St. David’s Day is invariably celebrated in Wales, and by Welsh societies, throughout the world with dinners, parties, and Eisteddfodau (recitals and concerts). Parades take place, with food festivals, and street parties in bigger cities. Most schools traditionally have an unofficial day off, by participating in all-day school Eisteddfodau, with the main activities being recitation, singing, and traditional Welsh folk dancing. The main search page on Google.co.uk features a special St. David’s Day “Google Doodle” to commemorate the day, and despite the fact that Saint David abstained from drinking and advised others to do the same, a number of Welsh breweries make special St. David’s Day ales. British pub, J.D.Wetherspoon even run a St. David’s Day Ale Festival. Even more bizarre, is that Disney’s Mickey and Minnie adopt a Welsh identity for the Disneyland Paris St David’s Day Festival!

Image

A Saint David’s Day Street Parade (Copyright: Andrew Hazard)

Image

The Archdruid withdraws a sword from its sheath three times at a Welsh Eisteddfod

Image

The Saint David’s Day “doodle” featured on Google’s search engine page.

Do not get me wrong. I love Wales, and I am inherently proud of my Welsh-Irish heritage (Predominantly Welsh!). Wales is a beautiful country, with a rich cultural heritage – it is famously known for being the “Land of Song”, in addition to being famous for its stunning natural scenery and coastline, and its world famous rugby team. In fact, Rhossili Bay in South Wales, has been ranked 3rd Best Beach in Europe, and the Welsh always give visitors a warm welcome… If you’re not an English person visiting during rugby season! I must admit, that my ancestral roots also give me an excuse to join in with the atheist hypocrisy of celebrating a Saint, as I use the day as an excuse to make, and gastronomically demolish, a substantial number of homemade (vegan) Welshcakes.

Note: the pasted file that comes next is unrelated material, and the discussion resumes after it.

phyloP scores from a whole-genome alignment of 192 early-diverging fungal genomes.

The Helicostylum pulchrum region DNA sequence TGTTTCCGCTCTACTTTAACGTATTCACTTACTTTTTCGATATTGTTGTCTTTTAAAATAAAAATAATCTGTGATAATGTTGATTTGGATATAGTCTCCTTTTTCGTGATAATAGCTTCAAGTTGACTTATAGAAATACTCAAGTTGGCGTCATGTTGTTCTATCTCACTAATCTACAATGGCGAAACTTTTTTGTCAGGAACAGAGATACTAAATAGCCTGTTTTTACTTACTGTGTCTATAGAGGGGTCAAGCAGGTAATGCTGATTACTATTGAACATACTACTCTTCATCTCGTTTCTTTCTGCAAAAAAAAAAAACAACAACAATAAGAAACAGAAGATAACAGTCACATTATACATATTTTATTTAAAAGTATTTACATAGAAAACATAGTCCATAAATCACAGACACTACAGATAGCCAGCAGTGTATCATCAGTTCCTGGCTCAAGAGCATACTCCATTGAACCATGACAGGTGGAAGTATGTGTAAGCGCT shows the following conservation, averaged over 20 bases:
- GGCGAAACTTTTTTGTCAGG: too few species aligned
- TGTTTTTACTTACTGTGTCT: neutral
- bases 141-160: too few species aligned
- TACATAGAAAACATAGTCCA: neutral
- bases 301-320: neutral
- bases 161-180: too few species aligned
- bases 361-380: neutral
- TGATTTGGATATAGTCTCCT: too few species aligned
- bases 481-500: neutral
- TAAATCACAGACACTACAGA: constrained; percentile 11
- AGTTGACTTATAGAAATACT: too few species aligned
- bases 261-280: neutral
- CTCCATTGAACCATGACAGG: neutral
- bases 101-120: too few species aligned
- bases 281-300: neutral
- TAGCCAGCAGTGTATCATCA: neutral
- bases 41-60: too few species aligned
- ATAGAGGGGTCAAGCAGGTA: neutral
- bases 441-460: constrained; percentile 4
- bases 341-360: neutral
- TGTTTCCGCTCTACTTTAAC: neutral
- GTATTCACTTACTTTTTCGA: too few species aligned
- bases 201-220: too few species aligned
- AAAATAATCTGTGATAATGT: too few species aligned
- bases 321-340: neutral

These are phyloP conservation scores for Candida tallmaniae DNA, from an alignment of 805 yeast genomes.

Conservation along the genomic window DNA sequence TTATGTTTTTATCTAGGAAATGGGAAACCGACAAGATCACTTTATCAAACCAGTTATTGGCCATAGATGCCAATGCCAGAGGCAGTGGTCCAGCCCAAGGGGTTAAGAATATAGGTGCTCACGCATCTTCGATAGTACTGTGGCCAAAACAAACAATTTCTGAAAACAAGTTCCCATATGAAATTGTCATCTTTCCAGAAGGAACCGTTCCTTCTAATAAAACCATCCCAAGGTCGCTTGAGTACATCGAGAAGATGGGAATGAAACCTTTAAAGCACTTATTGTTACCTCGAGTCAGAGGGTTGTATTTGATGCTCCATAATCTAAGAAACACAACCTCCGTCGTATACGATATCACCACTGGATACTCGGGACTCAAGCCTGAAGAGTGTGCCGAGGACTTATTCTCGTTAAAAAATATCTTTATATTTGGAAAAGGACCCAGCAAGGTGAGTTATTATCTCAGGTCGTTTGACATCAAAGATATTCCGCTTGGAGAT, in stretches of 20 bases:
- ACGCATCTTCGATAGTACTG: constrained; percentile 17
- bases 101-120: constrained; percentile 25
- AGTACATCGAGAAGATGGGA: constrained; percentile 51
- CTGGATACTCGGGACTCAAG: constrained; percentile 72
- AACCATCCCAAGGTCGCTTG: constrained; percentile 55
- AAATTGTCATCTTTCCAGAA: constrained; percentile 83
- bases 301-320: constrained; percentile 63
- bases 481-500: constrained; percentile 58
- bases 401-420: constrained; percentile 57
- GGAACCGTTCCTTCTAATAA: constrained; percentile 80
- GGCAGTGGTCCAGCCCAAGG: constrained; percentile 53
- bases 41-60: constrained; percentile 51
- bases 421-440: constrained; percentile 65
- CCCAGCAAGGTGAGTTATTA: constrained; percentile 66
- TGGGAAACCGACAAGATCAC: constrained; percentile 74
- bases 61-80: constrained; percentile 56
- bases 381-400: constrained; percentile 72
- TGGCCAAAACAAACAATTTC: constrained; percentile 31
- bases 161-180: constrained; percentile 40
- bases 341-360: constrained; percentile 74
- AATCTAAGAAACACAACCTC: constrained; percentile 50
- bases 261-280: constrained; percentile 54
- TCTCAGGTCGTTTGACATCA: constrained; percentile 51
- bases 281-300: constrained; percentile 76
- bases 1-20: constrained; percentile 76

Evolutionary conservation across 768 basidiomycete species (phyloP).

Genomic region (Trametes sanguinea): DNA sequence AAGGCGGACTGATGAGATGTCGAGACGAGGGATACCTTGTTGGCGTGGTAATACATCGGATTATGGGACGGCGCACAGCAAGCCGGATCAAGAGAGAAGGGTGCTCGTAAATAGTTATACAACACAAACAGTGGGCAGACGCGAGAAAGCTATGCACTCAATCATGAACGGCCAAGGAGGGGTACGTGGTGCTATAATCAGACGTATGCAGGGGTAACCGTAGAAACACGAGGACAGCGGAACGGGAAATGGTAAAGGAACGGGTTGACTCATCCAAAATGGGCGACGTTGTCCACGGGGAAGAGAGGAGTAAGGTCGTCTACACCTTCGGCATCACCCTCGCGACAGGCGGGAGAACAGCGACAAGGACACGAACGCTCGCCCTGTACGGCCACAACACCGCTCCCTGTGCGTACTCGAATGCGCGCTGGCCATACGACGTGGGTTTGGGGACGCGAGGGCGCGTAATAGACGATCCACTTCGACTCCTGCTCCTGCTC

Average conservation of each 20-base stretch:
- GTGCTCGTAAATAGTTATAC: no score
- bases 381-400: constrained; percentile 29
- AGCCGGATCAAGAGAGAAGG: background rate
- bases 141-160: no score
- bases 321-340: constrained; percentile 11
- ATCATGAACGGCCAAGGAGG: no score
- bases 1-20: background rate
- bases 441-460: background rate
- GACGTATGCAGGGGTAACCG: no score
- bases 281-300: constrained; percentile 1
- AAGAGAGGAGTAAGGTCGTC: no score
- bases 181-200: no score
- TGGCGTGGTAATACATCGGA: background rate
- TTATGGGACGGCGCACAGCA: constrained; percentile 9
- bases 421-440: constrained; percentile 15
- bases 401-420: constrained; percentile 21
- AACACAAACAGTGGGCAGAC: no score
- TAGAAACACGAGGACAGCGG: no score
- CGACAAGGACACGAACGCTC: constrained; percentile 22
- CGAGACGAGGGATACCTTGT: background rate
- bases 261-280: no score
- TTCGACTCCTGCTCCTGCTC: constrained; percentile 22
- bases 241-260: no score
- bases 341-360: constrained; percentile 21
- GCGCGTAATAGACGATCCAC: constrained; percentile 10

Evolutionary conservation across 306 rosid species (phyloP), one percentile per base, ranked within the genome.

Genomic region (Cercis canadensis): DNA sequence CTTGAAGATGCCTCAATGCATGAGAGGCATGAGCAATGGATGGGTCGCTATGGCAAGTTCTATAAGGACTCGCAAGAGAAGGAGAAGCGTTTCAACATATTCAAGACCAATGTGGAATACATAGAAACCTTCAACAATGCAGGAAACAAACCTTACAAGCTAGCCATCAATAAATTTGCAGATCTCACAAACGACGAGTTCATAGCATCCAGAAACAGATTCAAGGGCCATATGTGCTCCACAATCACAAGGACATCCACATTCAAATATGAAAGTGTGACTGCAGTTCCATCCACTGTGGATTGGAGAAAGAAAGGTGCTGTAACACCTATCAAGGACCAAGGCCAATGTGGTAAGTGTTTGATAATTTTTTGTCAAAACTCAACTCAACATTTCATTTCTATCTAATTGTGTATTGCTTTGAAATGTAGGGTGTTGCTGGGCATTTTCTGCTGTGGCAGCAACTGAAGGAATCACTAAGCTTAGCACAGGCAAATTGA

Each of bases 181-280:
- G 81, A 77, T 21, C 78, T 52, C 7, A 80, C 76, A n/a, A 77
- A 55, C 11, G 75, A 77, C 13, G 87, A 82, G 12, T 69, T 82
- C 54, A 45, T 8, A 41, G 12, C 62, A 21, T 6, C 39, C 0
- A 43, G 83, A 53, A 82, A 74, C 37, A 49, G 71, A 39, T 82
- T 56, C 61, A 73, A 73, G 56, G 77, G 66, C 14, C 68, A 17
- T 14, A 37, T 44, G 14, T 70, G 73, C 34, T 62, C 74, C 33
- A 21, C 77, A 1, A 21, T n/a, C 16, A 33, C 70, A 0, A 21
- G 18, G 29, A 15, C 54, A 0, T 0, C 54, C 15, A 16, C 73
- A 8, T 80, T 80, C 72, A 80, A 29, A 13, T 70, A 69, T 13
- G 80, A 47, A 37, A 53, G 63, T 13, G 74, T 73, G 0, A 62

Image

Rhossili Bay, Gower, Wales

Image

A Welsh lady with a plate of Welshcakes… The girl behind isn’t looking so impressed.

Image

The Harp is the traditional instrument of Wales

The biggest hypocrisy of all, is that few people in Wales actually seem to know who St. David actually was, or that the day has its roots in religion. For those of you who are wondering who is this St. David chap is, and why everyone now seems to fanatically celebrate annually on 1st March, I shall explain.